Tuesday, August 3, 2010

Game 107: Nats at Diamondbacks

Photo by Mark Zuckerman / NATS INSIDER
The Nationals look to make it two in a row tonight at Chase Field.
PHOENIX -- Hello again from the Valley of the Sun, which is flexing its considerable summer muscle today. The mercury has climbed back up over the century mark; as I type this, it's 105 degrees outside Chase Field. Thus, the big roof will be closed once again tonight for Game 2 of 4 between the Nationals and Diamondbacks.

Scott Olsen is on the mound, looking to pick up where he left off last week in his return from the DL. That would be another encouraging development for the Nats, who have been getting some quality performances from their starting pitchers over the last week, even as Stephen Strasburg has watched from the dugout.

(Speaking of Strasburg, he's throwing off the bullpen mound here as I type this, the first time he's done that since getting scratched from his start one week ago today. Check the homepage later this evening for a full report on how that went.)

With the Diamondbacks sending newly acquired lefty Joe Saunders to the mound tonight, Jim Riggleman counters with a couple of lineup tweaks that I think should please many of you. Ian Desmond moves up to the 2-hole. Michael Morse starts in right field and bats sixth. And Alberto Gonzalez starts at second base and bats eighth.

Check back throughout the evening for updates...

Where: Chase Field
Gametime: 9:40 p.m.
Radio: WFED-1500 AM, WWFD-820 AM
Weather: Mostly sunny, 101 degrees outdoors (78 degrees indoors)
CF Nyjer Morgan
SS Ian Desmond
3B Ryan Zimmerman
1B Adam Dunn
LF Josh Willingham
RF Michael Morse
C Ivan Rodriguez
2B Alberto Gonzalez
P Scott Olsen

CF Chris Young
2B Kelly Johnson
RF Justin Upton
1B Adam LaRoche
C Miguel Montero
3B Mark Reynolds
SS Stephen Drew
LF Rusty Ryal
P Joe Saunders

7:47 p.m. -- Your Stephen Strasburg update: He threw what team officials called a "light bullpen session," which means he only threw about 25 pitches, though he threw at full velocity and threw all of his pitches. No problems reported. He'll take tomorrow off aside from playing some light catch, then will throw in a simulated game Thursday. If all goes well, he's scheduled to return from the DL and start next Tuesday against the Marlins at Nationals Park. More detailed report coming shortly...

9:40 p.m. -- And this game is underway with Nyjer Morgan lofting a fly ball to center on Joe Saunders' first pitch of the night.

9:46 p.m. -- Good lord did Ryan Zimmerman crush an 0-2 pitch from Saunders. Straightaway center field. Off the batter's eye. It's 407 feet to the base of the wall out there, and this had to hit at least 35 up the wall, so I'm thinking it's 440 feet minimum. Very reminiscent of Zim's walk-off against Brad Lidge Saturday night. Nats lead 1-0 in the first.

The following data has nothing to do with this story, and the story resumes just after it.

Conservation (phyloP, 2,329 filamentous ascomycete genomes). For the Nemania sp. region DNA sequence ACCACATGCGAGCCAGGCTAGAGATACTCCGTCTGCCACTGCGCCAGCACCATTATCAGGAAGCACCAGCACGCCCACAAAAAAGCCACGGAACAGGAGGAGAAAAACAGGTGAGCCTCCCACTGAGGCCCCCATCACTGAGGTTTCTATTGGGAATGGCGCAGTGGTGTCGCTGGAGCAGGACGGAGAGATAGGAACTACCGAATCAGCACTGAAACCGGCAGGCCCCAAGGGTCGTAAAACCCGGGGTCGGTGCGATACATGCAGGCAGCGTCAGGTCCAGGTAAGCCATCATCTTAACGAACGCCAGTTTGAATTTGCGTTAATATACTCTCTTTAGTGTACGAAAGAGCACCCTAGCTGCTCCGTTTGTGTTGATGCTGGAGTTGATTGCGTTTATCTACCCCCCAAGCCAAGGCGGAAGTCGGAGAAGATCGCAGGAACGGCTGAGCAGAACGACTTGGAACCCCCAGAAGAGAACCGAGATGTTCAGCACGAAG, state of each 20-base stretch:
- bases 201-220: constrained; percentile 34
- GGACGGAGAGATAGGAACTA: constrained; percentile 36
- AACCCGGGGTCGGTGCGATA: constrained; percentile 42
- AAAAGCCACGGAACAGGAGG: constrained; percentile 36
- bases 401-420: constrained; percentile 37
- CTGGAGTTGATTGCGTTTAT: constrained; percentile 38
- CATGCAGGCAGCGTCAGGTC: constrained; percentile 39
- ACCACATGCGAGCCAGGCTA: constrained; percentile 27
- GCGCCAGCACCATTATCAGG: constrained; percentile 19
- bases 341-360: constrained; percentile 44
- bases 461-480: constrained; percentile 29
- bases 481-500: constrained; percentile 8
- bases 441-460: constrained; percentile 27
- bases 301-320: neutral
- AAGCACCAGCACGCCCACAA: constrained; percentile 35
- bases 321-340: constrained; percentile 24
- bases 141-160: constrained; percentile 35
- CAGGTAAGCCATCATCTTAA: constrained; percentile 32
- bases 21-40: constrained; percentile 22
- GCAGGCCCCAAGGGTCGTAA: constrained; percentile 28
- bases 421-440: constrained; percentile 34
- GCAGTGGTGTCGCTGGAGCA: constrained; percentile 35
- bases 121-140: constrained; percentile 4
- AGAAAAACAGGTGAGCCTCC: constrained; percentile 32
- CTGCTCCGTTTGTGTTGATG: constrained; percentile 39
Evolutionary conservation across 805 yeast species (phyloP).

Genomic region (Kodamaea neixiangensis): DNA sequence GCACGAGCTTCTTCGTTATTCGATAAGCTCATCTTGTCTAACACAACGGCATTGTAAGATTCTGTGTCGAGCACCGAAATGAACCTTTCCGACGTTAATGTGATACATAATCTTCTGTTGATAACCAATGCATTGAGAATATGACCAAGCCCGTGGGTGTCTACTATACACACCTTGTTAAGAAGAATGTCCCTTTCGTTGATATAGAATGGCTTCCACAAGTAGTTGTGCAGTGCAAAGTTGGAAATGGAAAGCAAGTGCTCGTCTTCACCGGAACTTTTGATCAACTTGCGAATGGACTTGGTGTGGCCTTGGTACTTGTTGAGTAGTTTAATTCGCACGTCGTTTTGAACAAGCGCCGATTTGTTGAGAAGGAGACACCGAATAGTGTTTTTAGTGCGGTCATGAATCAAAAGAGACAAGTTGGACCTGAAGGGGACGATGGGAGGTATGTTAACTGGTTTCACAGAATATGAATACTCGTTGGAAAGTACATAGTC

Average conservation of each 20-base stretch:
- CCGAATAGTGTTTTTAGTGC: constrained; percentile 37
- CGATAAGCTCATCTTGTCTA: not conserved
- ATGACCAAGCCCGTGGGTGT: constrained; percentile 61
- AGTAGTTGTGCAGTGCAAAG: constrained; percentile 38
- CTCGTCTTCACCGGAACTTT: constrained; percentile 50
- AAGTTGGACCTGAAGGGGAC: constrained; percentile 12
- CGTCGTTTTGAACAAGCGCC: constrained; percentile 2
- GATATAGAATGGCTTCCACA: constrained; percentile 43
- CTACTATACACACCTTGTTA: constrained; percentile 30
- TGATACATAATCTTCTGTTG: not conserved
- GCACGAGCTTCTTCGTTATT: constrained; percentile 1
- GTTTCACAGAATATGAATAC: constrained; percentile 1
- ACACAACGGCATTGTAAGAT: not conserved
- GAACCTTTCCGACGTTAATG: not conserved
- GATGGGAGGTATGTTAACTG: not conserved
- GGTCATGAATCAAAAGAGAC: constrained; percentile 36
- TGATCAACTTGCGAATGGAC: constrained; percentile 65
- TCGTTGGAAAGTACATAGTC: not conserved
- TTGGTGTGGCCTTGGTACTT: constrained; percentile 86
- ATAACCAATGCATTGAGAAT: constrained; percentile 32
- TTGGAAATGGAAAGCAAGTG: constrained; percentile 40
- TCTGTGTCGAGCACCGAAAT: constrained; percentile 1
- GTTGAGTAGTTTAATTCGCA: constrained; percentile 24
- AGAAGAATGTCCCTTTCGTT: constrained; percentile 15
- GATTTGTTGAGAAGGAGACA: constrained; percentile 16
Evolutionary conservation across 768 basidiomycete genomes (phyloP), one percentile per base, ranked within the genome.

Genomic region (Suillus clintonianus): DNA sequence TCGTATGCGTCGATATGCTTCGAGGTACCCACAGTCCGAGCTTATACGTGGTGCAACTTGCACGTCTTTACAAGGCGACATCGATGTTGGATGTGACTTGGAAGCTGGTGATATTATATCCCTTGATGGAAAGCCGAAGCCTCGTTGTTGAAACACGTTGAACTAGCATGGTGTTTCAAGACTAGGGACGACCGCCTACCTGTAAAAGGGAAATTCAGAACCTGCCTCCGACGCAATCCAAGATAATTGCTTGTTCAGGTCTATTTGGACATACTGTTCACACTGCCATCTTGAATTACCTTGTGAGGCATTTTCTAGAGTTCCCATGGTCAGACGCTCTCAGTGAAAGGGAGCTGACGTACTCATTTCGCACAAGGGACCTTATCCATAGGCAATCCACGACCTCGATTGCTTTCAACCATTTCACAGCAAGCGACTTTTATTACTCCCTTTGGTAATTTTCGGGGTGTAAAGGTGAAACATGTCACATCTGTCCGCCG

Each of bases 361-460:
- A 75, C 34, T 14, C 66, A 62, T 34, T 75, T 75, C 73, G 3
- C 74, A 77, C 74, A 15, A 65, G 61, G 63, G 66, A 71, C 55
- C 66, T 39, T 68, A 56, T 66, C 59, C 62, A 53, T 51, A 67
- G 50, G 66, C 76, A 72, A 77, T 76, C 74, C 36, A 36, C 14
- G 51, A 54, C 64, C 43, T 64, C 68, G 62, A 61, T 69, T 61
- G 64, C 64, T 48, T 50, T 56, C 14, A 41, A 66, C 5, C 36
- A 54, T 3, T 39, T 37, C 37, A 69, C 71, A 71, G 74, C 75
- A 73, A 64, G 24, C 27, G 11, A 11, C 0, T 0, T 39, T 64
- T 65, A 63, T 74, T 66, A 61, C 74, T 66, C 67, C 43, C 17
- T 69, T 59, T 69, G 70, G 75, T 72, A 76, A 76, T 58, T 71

9:53 p.m. -- Really nice first inning for Scott Olsen. Retired the side on two grounders and a flyball. Fourteen pitches, eight strikes for the lefty.

9:59 p.m. -- If Ivan Rodriguez ever wants to play the Pick 3 lottery game, he surely would take his favorite numbers: 4-6-3. Yes, for the 20th time this season, Pudge grounded into a double play, this one ending the top of the second. For comparison's sake, Nyjer Morgan has grounded into 11 double plays. In his career. Nats still lead 1-0 in the middle of the second.

10:06 p.m. -- What started off as a shaky bottom of the second turned into nothing for the Nats to be worried about. Morse and Nyjer butchered LaRoche's drive to right-center -- Morse took a bad angle, Nyjer then was slow to back him up and also bobbled the ball at the fence -- turning a double into a triple. That looked like it would be a problem when Montero sent a fly ball to left that should have been a routine sacrifice fly. But credit Willingham, who did a great job setting himself up to catch the ball while moving forward and then fired a perfect throw to the plate. Pudge applied the tag and LaRoche was D.O.A. A nice 3-2 fastball from Olsen to Mark Reynolds finished the inning and preserved the Nats' 1-0 lead.

10:17 p.m. -- Bad mistake by Olsen to open the third. He left a 1-0 fastball on the inside corner for Stephen Drew, who belted it to right for a solo homer. Olsen bounced back, but the game is now tied 1-1 as we go to the fourth.

10:28 p.m. -- On the bright side, the Nats have put at least one man on base in each of their four innings so far. Unfortunately, they've only scored once (on Zimmerman's homer). Double plays (Pudge, Desmond) ended the second and third. And a Morse flyout and a Pudge groundout ended the fourth with two runners stranded. So far, the Nats are 0-for-7 with runners on base. Not what Jim Riggleman is looking for. The score, however, remains 1-1.